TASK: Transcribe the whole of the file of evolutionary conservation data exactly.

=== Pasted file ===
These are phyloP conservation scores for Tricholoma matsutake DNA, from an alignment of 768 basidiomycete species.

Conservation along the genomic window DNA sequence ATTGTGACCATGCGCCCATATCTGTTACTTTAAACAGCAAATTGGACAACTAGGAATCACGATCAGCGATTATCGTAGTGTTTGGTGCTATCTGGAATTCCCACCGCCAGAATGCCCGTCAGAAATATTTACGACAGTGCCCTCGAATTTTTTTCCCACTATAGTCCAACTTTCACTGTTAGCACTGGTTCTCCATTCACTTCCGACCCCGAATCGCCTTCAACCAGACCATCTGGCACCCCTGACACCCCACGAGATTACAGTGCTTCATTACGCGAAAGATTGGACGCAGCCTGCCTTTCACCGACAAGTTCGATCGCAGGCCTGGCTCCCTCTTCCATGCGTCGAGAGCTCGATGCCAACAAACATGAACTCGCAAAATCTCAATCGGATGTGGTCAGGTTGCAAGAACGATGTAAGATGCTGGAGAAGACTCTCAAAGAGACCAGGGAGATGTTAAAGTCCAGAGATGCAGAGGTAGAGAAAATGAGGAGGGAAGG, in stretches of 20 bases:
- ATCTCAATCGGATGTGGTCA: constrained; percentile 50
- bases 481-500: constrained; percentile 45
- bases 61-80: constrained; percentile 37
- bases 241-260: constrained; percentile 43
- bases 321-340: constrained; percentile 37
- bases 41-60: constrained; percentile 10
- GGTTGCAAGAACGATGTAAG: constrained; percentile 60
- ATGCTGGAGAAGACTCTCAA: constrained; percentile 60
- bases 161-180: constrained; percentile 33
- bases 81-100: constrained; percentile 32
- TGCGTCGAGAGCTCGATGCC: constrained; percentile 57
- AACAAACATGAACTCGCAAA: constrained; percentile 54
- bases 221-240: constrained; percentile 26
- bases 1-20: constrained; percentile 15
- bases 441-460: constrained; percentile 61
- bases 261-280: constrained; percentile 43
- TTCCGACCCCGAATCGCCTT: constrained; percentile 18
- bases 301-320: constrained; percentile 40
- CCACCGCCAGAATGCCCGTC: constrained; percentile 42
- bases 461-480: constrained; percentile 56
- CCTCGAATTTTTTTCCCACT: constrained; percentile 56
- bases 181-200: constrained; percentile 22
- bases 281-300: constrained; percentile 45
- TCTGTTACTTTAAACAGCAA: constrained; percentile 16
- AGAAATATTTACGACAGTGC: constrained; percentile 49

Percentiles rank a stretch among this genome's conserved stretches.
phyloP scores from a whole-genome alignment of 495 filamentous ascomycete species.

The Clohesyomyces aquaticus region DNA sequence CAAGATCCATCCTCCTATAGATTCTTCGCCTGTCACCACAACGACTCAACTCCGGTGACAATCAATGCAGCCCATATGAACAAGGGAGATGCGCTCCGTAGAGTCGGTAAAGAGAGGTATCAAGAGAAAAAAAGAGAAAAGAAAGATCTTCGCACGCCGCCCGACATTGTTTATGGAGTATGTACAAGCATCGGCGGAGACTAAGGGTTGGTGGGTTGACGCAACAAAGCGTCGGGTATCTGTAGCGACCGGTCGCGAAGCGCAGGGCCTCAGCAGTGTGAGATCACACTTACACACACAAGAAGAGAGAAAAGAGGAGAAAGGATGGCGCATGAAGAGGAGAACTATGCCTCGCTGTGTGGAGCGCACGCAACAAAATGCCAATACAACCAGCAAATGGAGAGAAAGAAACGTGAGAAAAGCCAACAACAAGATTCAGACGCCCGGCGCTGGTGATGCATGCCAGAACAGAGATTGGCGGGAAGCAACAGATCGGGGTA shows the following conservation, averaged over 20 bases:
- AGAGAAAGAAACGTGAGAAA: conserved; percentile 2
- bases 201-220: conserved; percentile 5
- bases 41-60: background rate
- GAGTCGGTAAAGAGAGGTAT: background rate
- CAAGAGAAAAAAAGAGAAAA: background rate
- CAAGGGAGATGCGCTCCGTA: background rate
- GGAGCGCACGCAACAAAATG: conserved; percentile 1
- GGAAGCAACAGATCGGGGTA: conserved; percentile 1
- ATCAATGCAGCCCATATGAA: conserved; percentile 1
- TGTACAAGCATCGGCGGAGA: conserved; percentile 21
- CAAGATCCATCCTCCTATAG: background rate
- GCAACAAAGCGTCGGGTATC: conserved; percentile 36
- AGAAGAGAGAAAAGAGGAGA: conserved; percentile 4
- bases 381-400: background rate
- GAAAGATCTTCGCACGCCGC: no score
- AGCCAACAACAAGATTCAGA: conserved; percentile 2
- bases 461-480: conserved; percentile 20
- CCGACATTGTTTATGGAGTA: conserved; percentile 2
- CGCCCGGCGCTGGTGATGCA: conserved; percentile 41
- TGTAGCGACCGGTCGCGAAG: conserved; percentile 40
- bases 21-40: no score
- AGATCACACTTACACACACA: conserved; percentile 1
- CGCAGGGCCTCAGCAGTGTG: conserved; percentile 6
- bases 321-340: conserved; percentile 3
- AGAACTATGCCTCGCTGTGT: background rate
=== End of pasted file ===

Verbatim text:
These are phyloP conservation scores for Tricholoma matsutake DNA, from an alignment of 768 basidiomycete species.

Conservation along the genomic window DNA sequence ATTGTGACCATGCGCCCATATCTGTTACTTTAAACAGCAAATTGGACAACTAGGAATCACGATCAGCGATTATCGTAGTGTTTGGTGCTATCTGGAATTCCCACCGCCAGAATGCCCGTCAGAAATATTTACGACAGTGCCCTCGAATTTTTTTCCCACTATAGTCCAACTTTCACTGTTAGCACTGGTTCTCCATTCACTTCCGACCCCGAATCGCCTTCAACCAGACCATCTGGCACCCCTGACACCCCACGAGATTACAGTGCTTCATTACGCGAAAGATTGGACGCAGCCTGCCTTTCACCGACAAGTTCGATCGCAGGCCTGGCTCCCTCTTCCATGCGTCGAGAGCTCGATGCCAACAAACATGAACTCGCAAAATCTCAATCGGATGTGGTCAGGTTGCAAGAACGATGTAAGATGCTGGAGAAGACTCTCAAAGAGACCAGGGAGATGTTAAAGTCCAGAGATGCAGAGGTAGAGAAAATGAGGAGGGAAGG, in stretches of 20 bases:
- ATCTCAATCGGATGTGGTCA: constrained; percentile 50
- bases 481-500: constrained; percentile 45
- bases 61-80: constrained; percentile 37
- bases 241-260: constrained; percentile 43
- bases 321-340: constrained; percentile 37
- bases 41-60: constrained; percentile 10
- GGTTGCAAGAACGATGTAAG: constrained; percentile 60
- ATGCTGGAGAAGACTCTCAA: constrained; percentile 60
- bases 161-180: constrained; percentile 33
- bases 81-100: constrained; percentile 32
- TGCGTCGAGAGCTCGATGCC: constrained; percentile 57
- AACAAACATGAACTCGCAAA: constrained; percentile 54
- bases 221-240: constrained; percentile 26
- bases 1-20: constrained; percentile 15
- bases 441-460: constrained; percentile 61
- bases 261-280: constrained; percentile 43
- TTCCGACCCCGAATCGCCTT: constrained; percentile 18
- bases 301-320: constrained; percentile 40
- CCACCGCCAGAATGCCCGTC: constrained; percentile 42
- bases 461-480: constrained; percentile 56
- CCTCGAATTTTTTTCCCACT: constrained; percentile 56
- bases 181-200: constrained; percentile 22
- bases 281-300: constrained; percentile 45
- TCTGTTACTTTAAACAGCAA: constrained; percentile 16
- AGAAATATTTACGACAGTGC: constrained; percentile 49

Percentiles rank a stretch among this genome's conserved stretches.
phyloP scores from a whole-genome alignment of 495 filamentous ascomycete species.

The Clohesyomyces aquaticus region DNA sequence CAAGATCCATCCTCCTATAGATTCTTCGCCTGTCACCACAACGACTCAACTCCGGTGACAATCAATGCAGCCCATATGAACAAGGGAGATGCGCTCCGTAGAGTCGGTAAAGAGAGGTATCAAGAGAAAAAAAGAGAAAAGAAAGATCTTCGCACGCCGCCCGACATTGTTTATGGAGTATGTACAAGCATCGGCGGAGACTAAGGGTTGGTGGGTTGACGCAACAAAGCGTCGGGTATCTGTAGCGACCGGTCGCGAAGCGCAGGGCCTCAGCAGTGTGAGATCACACTTACACACACAAGAAGAGAGAAAAGAGGAGAAAGGATGGCGCATGAAGAGGAGAACTATGCCTCGCTGTGTGGAGCGCACGCAACAAAATGCCAATACAACCAGCAAATGGAGAGAAAGAAACGTGAGAAAAGCCAACAACAAGATTCAGACGCCCGGCGCTGGTGATGCATGCCAGAACAGAGATTGGCGGGAAGCAACAGATCGGGGTA shows the following conservation, averaged over 20 bases:
- AGAGAAAGAAACGTGAGAAA: conserved; percentile 2
- bases 201-220: conserved; percentile 5
- bases 41-60: background rate
- GAGTCGGTAAAGAGAGGTAT: background rate
- CAAGAGAAAAAAAGAGAAAA: background rate
- CAAGGGAGATGCGCTCCGTA: background rate
- GGAGCGCACGCAACAAAATG: conserved; percentile 1
- GGAAGCAACAGATCGGGGTA: conserved; percentile 1
- ATCAATGCAGCCCATATGAA: conserved; percentile 1
- TGTACAAGCATCGGCGGAGA: conserved; percentile 21
- CAAGATCCATCCTCCTATAG: background rate
- GCAACAAAGCGTCGGGTATC: conserved; percentile 36
- AGAAGAGAGAAAAGAGGAGA: conserved; percentile 4
- bases 381-400: background rate
- GAAAGATCTTCGCACGCCGC: no score
- AGCCAACAACAAGATTCAGA: conserved; percentile 2
- bases 461-480: conserved; percentile 20
- CCGACATTGTTTATGGAGTA: conserved; percentile 2
- CGCCCGGCGCTGGTGATGCA: conserved; percentile 41
- TGTAGCGACCGGTCGCGAAG: conserved; percentile 40
- bases 21-40: no score
- AGATCACACTTACACACACA: conserved; percentile 1
- CGCAGGGCCTCAGCAGTGTG: conserved; percentile 6
- bases 321-340: conserved; percentile 3
- AGAACTATGCCTCGCTGTGT: background rate